India’s Navigation Service GAGAN To Launch In 2014; Funding; Use Cases


India will launch its first navigation satellite this year as a part of its Gagan (GPS aided geo augmented navigation) project, says S. Ramakrishnan, director of Vikram Sarabhai Space Center (VSSC), according to a report from The Hindu. Gagan is a regional satellite-based augmentation system (SBAS) jointly developed by Airports Authority of India (AAI) and Indian Space Research Organisation (ISRO).

Ramakrishnan said that the first navigation satellite, Indian Regional Navigation Satellite System (IRNSS) will be launched with PSLV C-22 rocket in the next few months and only after all the satellites are positioned accurately in the space, the government will be able to provide navigation service through Gagan. He added that the service is expected to be launched in 2014.

Funding

In March 2011, Cabinet Committee on Economic Affairs (CCEA) had approved a one-time grant of Rs 378 crore from the Government Budgetary Support for implementation of Gagan project over Indian airspace for seamless navigation.

CCEA had approved a total project cost of Rs 774 crore, of which AAI was expected to contribute Rs 604 crore and ISRO was expected to contribute Rs 170 crore. Out of Rs 774 crore, CCEA had noted that Rs 148 crore was already spent in Technology Development Strategy (TDS) Phase which included AAI’s contribution of Rs 108 crore and ISRO’s contribution of Rs 40 crore.

The remaining Rs 626 crore was allotted for the project’s final operational phase, of which AAI was expected to contribute Rs 496 crore and ISRO was expected to contribute Rs 130 crore. Interestingly, CCEA had then noted that the project was expected to be operational by May 2013.

Use Cases

Gagan could be used in aviation sector and help in navigation over Indian airspace. Other applications include all weather national infrastructure and can be used by defense services, security agencies, Railways, surface transport, shipping, telecom industry and personal users of position location based services.

That being said, using Gagan technology would also mean replacing the current GPS receivers and devices with Gagan receivers and devices. Hence, we are not sure if the Government will replace the existing GPS receivers with Gagan receivers and devices. Also, it is not clear if the scope of the project will be limited to government activities or the government plans to roll out the technology to the general public? If it does, will it tie up with handset manufacturers and navigation solution providers to integrate Gagan tech to their products?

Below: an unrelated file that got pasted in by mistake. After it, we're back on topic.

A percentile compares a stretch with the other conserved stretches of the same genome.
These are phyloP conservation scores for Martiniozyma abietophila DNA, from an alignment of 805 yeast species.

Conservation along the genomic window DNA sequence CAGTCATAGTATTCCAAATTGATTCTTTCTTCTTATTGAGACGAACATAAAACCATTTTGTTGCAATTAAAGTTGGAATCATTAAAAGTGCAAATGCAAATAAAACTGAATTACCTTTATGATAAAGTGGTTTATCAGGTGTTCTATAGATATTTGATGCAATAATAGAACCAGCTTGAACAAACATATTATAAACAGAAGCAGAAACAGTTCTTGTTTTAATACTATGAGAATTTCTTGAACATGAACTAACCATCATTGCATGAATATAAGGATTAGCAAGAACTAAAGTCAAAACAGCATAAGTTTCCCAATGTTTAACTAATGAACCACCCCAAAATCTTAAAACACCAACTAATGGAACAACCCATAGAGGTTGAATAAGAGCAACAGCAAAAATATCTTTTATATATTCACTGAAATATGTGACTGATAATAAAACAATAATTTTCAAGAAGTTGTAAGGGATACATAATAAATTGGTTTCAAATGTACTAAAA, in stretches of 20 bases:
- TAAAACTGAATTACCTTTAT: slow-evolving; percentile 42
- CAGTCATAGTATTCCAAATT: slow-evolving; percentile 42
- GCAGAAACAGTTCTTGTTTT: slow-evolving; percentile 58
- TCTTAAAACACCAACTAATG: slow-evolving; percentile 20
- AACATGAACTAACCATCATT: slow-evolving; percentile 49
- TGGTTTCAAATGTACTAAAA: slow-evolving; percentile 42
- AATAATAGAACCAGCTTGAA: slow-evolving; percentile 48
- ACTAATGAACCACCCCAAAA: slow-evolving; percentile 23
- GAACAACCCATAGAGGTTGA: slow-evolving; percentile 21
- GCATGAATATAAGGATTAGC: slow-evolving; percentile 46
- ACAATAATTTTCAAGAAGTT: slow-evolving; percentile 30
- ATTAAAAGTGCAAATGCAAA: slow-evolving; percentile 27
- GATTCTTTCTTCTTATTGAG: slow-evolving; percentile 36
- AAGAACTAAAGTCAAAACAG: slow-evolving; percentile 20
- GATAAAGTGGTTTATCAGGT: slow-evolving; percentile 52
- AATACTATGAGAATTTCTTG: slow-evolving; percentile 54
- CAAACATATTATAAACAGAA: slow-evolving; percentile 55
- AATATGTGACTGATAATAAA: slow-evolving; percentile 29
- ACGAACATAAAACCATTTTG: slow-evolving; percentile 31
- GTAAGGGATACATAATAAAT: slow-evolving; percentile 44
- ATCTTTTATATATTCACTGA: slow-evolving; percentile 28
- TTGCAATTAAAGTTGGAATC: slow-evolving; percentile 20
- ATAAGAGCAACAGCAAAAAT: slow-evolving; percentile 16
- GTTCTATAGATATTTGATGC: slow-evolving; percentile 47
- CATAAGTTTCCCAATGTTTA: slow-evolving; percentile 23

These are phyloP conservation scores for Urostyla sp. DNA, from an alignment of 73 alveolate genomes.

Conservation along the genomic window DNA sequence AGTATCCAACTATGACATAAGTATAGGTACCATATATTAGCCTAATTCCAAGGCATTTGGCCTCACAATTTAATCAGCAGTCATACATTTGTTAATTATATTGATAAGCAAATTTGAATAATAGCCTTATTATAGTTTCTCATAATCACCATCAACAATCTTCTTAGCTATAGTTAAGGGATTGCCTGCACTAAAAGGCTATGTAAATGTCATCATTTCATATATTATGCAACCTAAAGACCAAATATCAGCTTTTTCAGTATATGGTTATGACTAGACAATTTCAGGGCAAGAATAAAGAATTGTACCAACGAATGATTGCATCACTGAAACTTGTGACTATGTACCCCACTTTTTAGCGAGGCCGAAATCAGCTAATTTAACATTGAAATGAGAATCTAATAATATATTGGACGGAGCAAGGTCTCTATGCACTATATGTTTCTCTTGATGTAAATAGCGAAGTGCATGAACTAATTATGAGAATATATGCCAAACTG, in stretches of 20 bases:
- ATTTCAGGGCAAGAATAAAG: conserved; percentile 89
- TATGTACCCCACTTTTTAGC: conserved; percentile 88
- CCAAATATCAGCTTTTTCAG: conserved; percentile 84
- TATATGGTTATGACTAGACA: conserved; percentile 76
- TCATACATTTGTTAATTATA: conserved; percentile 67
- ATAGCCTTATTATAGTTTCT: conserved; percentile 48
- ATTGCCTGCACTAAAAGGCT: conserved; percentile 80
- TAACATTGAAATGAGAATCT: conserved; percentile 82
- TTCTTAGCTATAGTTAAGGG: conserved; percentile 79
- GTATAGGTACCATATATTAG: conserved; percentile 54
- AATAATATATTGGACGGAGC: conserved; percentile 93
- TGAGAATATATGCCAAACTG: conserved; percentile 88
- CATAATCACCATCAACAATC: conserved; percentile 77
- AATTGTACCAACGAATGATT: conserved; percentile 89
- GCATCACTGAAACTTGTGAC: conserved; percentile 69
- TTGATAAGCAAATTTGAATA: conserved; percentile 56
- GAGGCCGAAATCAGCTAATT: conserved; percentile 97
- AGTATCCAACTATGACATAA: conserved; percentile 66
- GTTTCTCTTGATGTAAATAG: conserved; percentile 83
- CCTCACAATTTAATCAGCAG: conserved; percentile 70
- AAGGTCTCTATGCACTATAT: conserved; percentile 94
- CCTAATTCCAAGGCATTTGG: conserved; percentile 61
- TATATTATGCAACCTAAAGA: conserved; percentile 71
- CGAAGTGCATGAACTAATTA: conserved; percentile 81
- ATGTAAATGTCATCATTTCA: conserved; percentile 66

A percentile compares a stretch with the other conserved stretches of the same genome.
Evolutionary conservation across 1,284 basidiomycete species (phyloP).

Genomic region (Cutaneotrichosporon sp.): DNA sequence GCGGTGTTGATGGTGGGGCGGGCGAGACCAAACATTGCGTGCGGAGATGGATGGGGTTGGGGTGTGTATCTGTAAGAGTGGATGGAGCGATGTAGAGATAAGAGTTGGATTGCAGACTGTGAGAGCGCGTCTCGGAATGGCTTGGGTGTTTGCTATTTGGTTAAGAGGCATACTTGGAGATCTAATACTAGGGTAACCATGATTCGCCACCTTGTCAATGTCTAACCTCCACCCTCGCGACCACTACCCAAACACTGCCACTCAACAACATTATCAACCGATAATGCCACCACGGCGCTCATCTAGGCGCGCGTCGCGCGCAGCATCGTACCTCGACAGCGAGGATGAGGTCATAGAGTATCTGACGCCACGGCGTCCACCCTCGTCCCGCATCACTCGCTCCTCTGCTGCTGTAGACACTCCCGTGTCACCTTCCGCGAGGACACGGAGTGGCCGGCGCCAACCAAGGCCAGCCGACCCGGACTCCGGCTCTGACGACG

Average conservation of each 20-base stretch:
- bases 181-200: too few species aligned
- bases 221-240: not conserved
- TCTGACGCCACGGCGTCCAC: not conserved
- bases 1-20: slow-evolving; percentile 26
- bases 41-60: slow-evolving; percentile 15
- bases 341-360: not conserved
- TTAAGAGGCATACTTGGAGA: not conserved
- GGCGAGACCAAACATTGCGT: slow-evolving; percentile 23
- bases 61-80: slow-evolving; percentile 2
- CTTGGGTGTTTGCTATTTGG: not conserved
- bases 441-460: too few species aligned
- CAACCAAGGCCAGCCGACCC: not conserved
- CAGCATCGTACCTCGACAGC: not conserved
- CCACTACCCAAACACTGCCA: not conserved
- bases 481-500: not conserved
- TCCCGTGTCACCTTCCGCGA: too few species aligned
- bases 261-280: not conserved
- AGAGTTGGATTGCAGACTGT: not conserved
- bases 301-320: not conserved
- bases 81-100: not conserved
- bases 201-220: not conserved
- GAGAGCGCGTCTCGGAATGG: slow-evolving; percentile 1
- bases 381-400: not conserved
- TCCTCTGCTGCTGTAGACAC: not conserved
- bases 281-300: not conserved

We had also earlier reported that India’s Ministry of Home Affairs wants the “Communications Monitoring facility” to be technically capable of tracking. The facility would be able to plot the information on a map to enable geographical analysis of the calls.Therefore the government might implement this tracking through Gagan, without having to depend on any external navigation system.

Other Navigation Technologies

In November 2012, Ministry of Consumer Affairs, Food & Public Distribution, was installing global positioning system (GPS) based devices in vehicles transporting public distribution system commodities to prevent smuggling of foodgrains. The Delhi High Court had also ordered auto-rickshaws in Delhi to compulsorily install GPS and printers in their vehicle (pdf of the court order). Commercial navigation tools such as MapMyIndia, TomTom, Nokia Maps, among others also use GPS for navigation.

There is also Russia’s Glonass, which had partnered with the state owned telecom service provider BSNL and MTNL to offer its satellite-based navigation service to their susbcribers. In March 2010, NIS GLONASS had signed an Memorandum of Understanding with the Indian Space Research Organization (ISRO) and Russian Federal Space Agency (Roscosmos) to set up a working group to establish and incorporate a joint venture with ISRO’s commercial subsidiary Antrix to offer navigation and information services on the GLONASS platform. The company had inked an agreement with DIMTS (Delhi Integrated Multimodal Transit System) in November 2010, to form a consortium to participate in tenders to build Intelligent Transportation Systems (ITS) and traffic management solutions for Indian metropolitan cities.

It had also signed a contract with the Hyderabad-based HBL Power Systems in August 2010, to provide satellite navigation systems to keep track of the company’s vehicles and promote Glonass system in India.

Apart from that, there is also European Union’s Galileo positioning system and Chinese Compass navigation system, however Galileo was meant only for civilian use.

(By Apurva Chaudhary and Vikas SN)


  • Anonymous

    I’m not sure if new receivers are needed in terminals, if the GAGAN system conforms to the GPS specs.